Arch Enemy Premiere The Race Video

Arch Enemy‘s Will To Power hit stores last month, and we have a new video for your viewing and head banging pleasure today. Michael Amott said this on the Patric Ullaeus directed clip for ‘The Race,’ “This was actually the last song written for the ‘Will To Power’ album. Listening through all the material we had up to that point we agreed that the album needed one more song that would be a relentless and fast paced counterpoint to some of the more epic compositions we already had. We sent Alissa the music and she came up with a thought provoking set of lyrics with an intense vocal arrangement that complemented the music perfectly. We’ve been having a blast playing this song on the current tour and we had our video director Patric Ullaeus come out to capture the mayhem at our recent show in Helsinki, Finland… Enjoy ‘The Race’!”

Pick up Will To Power here.

Source: Ghost Cult Magazine

Big Tech is Hurting Professional Creators and Why It Matters

In this op-ed, Chris Castle highlights a recent piece from musician and artist rights advocate Miranda Mullholland on how the pervasive algorithm based music culture is detrimental to artists and the creative process in general.

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Guest post by Chris Castle of Music Technology Policy

If you’ve ever been in a job interview for coders, you’ll understand when I tell you that it’s like a cross between the beginning of 2001: A Space Odyssey and the hacking-on-shots employment interview scene in The Social Network that is a crude version of Socrates assaying for gold in your veins if Plato were Don Julio.

Whichever simile you prefer, one thing is clear: hackers value skills. So when Big Tech and the Silicon Valley shilleries take shots at professional musicians and other creators for being “elites”, it’s actually quite comical. Not to mention hypocritical.

Miranda Mulholland is one of the most articulate advocates for artist rights. Her talk at the Economic Club of Canada is among the top essays on the economic realities of being a professional artist in the post-Google creative apocalypse. In particular, Miranda tells the story of the independent “niche” artist who lacks the big advances from major labels because she creates outside of the Katy Perry-Coldplay-Rhianna style lock.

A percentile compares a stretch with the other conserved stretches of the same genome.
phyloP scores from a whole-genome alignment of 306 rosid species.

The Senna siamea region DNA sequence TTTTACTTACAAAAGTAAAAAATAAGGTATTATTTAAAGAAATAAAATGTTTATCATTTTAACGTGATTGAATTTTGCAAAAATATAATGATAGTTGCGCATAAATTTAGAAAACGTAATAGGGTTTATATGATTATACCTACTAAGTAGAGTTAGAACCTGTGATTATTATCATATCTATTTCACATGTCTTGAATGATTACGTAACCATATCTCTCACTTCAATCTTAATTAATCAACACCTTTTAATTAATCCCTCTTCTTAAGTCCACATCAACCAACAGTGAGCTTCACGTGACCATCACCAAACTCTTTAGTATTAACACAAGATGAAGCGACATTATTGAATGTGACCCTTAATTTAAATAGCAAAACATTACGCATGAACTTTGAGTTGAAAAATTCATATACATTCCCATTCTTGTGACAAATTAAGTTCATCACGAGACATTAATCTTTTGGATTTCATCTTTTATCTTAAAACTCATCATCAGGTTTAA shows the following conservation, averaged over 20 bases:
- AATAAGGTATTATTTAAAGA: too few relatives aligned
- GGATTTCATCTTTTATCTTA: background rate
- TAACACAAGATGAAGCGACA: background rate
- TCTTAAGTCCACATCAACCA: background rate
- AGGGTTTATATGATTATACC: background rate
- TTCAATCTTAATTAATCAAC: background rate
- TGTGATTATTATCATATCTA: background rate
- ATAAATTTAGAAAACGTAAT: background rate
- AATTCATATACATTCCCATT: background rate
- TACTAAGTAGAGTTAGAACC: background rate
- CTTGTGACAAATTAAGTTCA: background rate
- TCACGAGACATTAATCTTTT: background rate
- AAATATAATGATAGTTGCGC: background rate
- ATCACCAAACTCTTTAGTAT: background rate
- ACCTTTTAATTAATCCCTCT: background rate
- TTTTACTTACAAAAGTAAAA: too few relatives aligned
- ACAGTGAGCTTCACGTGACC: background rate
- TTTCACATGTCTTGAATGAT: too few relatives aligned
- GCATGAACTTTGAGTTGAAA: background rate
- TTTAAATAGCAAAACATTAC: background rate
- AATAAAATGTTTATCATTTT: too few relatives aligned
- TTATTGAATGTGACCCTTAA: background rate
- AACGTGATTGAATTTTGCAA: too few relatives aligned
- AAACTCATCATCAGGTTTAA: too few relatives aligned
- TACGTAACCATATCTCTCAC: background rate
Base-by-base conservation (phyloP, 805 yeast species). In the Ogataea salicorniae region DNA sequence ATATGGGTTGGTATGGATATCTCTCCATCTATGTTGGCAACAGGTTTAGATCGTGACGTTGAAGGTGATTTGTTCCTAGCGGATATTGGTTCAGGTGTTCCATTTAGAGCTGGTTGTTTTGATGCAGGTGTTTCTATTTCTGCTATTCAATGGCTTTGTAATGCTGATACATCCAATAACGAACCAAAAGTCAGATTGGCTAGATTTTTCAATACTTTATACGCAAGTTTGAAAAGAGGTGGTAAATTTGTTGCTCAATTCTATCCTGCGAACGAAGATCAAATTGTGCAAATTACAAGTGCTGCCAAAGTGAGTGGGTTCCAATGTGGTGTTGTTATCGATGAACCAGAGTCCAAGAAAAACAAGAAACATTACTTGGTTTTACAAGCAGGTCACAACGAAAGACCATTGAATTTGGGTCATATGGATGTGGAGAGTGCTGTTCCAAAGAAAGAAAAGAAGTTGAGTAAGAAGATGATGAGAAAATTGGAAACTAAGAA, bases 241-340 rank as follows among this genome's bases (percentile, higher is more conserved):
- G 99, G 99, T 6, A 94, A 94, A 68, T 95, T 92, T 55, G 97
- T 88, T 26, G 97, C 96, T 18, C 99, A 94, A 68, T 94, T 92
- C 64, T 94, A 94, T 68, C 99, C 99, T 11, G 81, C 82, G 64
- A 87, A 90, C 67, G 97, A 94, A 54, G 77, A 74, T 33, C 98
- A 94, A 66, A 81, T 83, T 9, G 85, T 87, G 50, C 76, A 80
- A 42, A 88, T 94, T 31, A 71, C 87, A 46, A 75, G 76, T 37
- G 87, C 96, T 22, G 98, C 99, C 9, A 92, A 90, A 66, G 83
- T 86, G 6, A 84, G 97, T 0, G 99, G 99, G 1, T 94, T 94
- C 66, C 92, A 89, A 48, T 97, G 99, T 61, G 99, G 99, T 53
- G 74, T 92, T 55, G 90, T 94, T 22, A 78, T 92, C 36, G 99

In her recent must-read post, Digital Revolution Fosters More Hurried, Less Skillful Creative Process Miranda points out the important negative effect of the algorithms that surround us (reminiscent of Cathy O’Neil’s groundbreaking Weapons of Math Destruction) and how an algorithmic life is antithetical to creativity and how creativity is the antidote to the algorithmic life.

It’s unfortunate that Google has actually attacked her in some twisted logic suggesting that supporting professional creators is somehow elitist. Given Google’s own vaunted personnel practices (for which it is currently being sued), and the smarter-than-thou hacker culture, you would have thought Google would embrace a call for professionalism among creators especially one from a professional creator who somehow manages to make a living in the current algorithmically compromised environment.

Source: HypeBot

Get Lost In Ccfxs Retro Pop Gem Venetian Screens NPR

CCFX’s self-titled EP comes out Oct. 20. Jamie Nadel/Courtesy of the artist hide caption

CCFX’s self-titled EP comes out Oct. 20.

Throw some guidelines for artistic conduct and appropriation into a small collective of musicians based in the same sleepy town (Olympia, Washington, in this case) and you can begin to see how inspiration takes root and how a scene is born. Chris McDonald’s Trans FX project, over the course of three albums released in the past two years, has deftly moved from the recesses of goth to the kind of blasted grandeur found in David Bowie‘s Berlin trilogy. The output of the duo CC Dust, fronted by vocalist Mary Jane Dunphe, covers similarly gilded terrain within the realms of ethereal pop and dashed electronic rhythms.

McDonald and Dunphe could have shared a practice space wall for how close their sources of inspiration overlap.

CCFX slots in these ideas in a formal merger of the two projects, one which nestles Dunphe’s alluring vocals against the expanse of McDonald’s deep dive into an adolescence dressed in shades of black. With bassist David Jaques anchoring, the pair’s debut self-titled EP speaks directly to the carefree swirl of dream-pop and soulful melody that informed parts of their separate endeavors (Dunphe was also the vocalist of raucous punk band Vexx, and currently shares a second project with McDonald, the country-rock band The County Liners).

“Venetian Screens” lunges forth with a boisterous drum loop, rolling bass against steady organ notes, and spindly guitar around Dunphe’s soothing alto, with the sort of retro-minded genre mash perfected by Saint Etienne. But in the trio’s hands, the track achieves a depth that reaches below the layers of nostalgia in their approach, no matter how sparsely applied its elements may seem.

Theirs is the sound of a late ’80s and early ’90s reckoning with technology, when samples and programmed beats were given a new, emotive context, from the Cocteau Twins to “Tom’s Diner,” amplifying their creators’ introspections under the banner of alternative rock. Songs like theirs are akin to opening an old yearbook and seeing all the faces replaced by newer, younger versions of yourself and all your classmates, a beguiling alternate reality where everyone looks as cool as they feel they are.

CCFX EP comes out Oct. 20 via DFA Records.

Source: NPR Music